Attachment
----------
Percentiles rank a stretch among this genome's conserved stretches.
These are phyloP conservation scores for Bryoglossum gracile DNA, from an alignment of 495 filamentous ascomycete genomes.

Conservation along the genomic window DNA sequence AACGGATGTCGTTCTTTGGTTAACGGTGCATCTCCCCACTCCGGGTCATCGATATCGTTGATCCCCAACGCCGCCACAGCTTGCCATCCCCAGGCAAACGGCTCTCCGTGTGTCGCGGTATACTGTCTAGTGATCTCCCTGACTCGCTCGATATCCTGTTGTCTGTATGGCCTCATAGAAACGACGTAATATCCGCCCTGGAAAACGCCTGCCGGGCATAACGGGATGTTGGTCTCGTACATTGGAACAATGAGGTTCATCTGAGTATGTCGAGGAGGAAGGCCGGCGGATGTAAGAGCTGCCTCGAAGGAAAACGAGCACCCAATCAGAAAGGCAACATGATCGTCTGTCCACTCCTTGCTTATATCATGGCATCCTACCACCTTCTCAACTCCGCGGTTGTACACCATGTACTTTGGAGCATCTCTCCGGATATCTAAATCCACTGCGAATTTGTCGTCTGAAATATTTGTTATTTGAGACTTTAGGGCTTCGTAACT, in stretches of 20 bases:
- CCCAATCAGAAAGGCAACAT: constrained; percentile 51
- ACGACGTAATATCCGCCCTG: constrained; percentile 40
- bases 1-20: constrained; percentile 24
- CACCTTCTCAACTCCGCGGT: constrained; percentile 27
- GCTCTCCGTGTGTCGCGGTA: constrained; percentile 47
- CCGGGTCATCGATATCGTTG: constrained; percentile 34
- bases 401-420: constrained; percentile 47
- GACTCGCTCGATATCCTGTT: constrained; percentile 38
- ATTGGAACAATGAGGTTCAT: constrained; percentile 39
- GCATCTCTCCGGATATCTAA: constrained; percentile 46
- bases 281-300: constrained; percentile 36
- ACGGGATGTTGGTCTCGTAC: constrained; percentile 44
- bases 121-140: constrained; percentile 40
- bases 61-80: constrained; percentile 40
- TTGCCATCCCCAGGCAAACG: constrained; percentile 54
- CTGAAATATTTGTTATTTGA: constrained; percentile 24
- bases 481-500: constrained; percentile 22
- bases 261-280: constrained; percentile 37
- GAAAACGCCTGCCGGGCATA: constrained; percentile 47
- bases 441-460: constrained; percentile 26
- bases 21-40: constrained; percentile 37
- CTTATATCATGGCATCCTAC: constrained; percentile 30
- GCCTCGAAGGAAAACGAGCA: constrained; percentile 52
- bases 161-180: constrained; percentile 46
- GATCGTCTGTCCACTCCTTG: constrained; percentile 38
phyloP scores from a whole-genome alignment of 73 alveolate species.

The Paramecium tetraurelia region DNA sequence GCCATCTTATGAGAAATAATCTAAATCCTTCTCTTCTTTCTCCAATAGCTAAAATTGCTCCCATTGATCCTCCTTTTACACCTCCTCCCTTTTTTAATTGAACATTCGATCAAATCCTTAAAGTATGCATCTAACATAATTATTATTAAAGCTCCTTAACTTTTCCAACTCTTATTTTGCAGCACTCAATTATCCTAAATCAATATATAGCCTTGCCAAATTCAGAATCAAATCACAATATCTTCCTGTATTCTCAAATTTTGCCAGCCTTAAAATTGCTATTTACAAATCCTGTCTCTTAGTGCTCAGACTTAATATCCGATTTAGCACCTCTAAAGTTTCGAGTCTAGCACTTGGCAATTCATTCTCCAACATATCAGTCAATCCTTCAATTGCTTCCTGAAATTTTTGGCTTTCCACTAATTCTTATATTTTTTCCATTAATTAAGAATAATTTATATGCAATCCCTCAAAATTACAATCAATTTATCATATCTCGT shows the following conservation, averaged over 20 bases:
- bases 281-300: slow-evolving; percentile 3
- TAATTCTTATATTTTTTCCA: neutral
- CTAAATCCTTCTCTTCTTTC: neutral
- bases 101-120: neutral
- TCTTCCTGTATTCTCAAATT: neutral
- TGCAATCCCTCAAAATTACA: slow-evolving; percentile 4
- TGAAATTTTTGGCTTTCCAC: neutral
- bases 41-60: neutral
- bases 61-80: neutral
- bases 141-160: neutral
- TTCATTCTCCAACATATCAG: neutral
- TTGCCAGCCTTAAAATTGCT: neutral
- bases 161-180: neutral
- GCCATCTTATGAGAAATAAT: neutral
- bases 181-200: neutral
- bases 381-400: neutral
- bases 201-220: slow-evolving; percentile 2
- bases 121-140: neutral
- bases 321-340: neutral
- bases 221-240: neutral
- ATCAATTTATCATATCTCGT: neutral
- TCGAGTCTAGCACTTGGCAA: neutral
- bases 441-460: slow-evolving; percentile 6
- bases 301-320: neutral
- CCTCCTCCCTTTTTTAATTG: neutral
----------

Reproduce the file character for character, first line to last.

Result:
Percentiles rank a stretch among this genome's conserved stretches.
These are phyloP conservation scores for Bryoglossum gracile DNA, from an alignment of 495 filamentous ascomycete genomes.

Conservation along the genomic window DNA sequence AACGGATGTCGTTCTTTGGTTAACGGTGCATCTCCCCACTCCGGGTCATCGATATCGTTGATCCCCAACGCCGCCACAGCTTGCCATCCCCAGGCAAACGGCTCTCCGTGTGTCGCGGTATACTGTCTAGTGATCTCCCTGACTCGCTCGATATCCTGTTGTCTGTATGGCCTCATAGAAACGACGTAATATCCGCCCTGGAAAACGCCTGCCGGGCATAACGGGATGTTGGTCTCGTACATTGGAACAATGAGGTTCATCTGAGTATGTCGAGGAGGAAGGCCGGCGGATGTAAGAGCTGCCTCGAAGGAAAACGAGCACCCAATCAGAAAGGCAACATGATCGTCTGTCCACTCCTTGCTTATATCATGGCATCCTACCACCTTCTCAACTCCGCGGTTGTACACCATGTACTTTGGAGCATCTCTCCGGATATCTAAATCCACTGCGAATTTGTCGTCTGAAATATTTGTTATTTGAGACTTTAGGGCTTCGTAACT, in stretches of 20 bases:
- CCCAATCAGAAAGGCAACAT: constrained; percentile 51
- ACGACGTAATATCCGCCCTG: constrained; percentile 40
- bases 1-20: constrained; percentile 24
- CACCTTCTCAACTCCGCGGT: constrained; percentile 27
- GCTCTCCGTGTGTCGCGGTA: constrained; percentile 47
- CCGGGTCATCGATATCGTTG: constrained; percentile 34
- bases 401-420: constrained; percentile 47
- GACTCGCTCGATATCCTGTT: constrained; percentile 38
- ATTGGAACAATGAGGTTCAT: constrained; percentile 39
- GCATCTCTCCGGATATCTAA: constrained; percentile 46
- bases 281-300: constrained; percentile 36
- ACGGGATGTTGGTCTCGTAC: constrained; percentile 44
- bases 121-140: constrained; percentile 40
- bases 61-80: constrained; percentile 40
- TTGCCATCCCCAGGCAAACG: constrained; percentile 54
- CTGAAATATTTGTTATTTGA: constrained; percentile 24
- bases 481-500: constrained; percentile 22
- bases 261-280: constrained; percentile 37
- GAAAACGCCTGCCGGGCATA: constrained; percentile 47
- bases 441-460: constrained; percentile 26
- bases 21-40: constrained; percentile 37
- CTTATATCATGGCATCCTAC: constrained; percentile 30
- GCCTCGAAGGAAAACGAGCA: constrained; percentile 52
- bases 161-180: constrained; percentile 46
- GATCGTCTGTCCACTCCTTG: constrained; percentile 38
phyloP scores from a whole-genome alignment of 73 alveolate species.

The Paramecium tetraurelia region DNA sequence GCCATCTTATGAGAAATAATCTAAATCCTTCTCTTCTTTCTCCAATAGCTAAAATTGCTCCCATTGATCCTCCTTTTACACCTCCTCCCTTTTTTAATTGAACATTCGATCAAATCCTTAAAGTATGCATCTAACATAATTATTATTAAAGCTCCTTAACTTTTCCAACTCTTATTTTGCAGCACTCAATTATCCTAAATCAATATATAGCCTTGCCAAATTCAGAATCAAATCACAATATCTTCCTGTATTCTCAAATTTTGCCAGCCTTAAAATTGCTATTTACAAATCCTGTCTCTTAGTGCTCAGACTTAATATCCGATTTAGCACCTCTAAAGTTTCGAGTCTAGCACTTGGCAATTCATTCTCCAACATATCAGTCAATCCTTCAATTGCTTCCTGAAATTTTTGGCTTTCCACTAATTCTTATATTTTTTCCATTAATTAAGAATAATTTATATGCAATCCCTCAAAATTACAATCAATTTATCATATCTCGT shows the following conservation, averaged over 20 bases:
- bases 281-300: slow-evolving; percentile 3
- TAATTCTTATATTTTTTCCA: neutral
- CTAAATCCTTCTCTTCTTTC: neutral
- bases 101-120: neutral
- TCTTCCTGTATTCTCAAATT: neutral
- TGCAATCCCTCAAAATTACA: slow-evolving; percentile 4
- TGAAATTTTTGGCTTTCCAC: neutral
- bases 41-60: neutral
- bases 61-80: neutral
- bases 141-160: neutral
- TTCATTCTCCAACATATCAG: neutral
- TTGCCAGCCTTAAAATTGCT: neutral
- bases 161-180: neutral
- GCCATCTTATGAGAAATAAT: neutral
- bases 181-200: neutral
- bases 381-400: neutral
- bases 201-220: slow-evolving; percentile 2
- bases 121-140: neutral
- bases 321-340: neutral
- bases 221-240: neutral
- ATCAATTTATCATATCTCGT: neutral
- TCGAGTCTAGCACTTGGCAA: neutral
- bases 441-460: slow-evolving; percentile 6
- bases 301-320: neutral
- CCTCCTCCCTTTTTTAATTG: neutral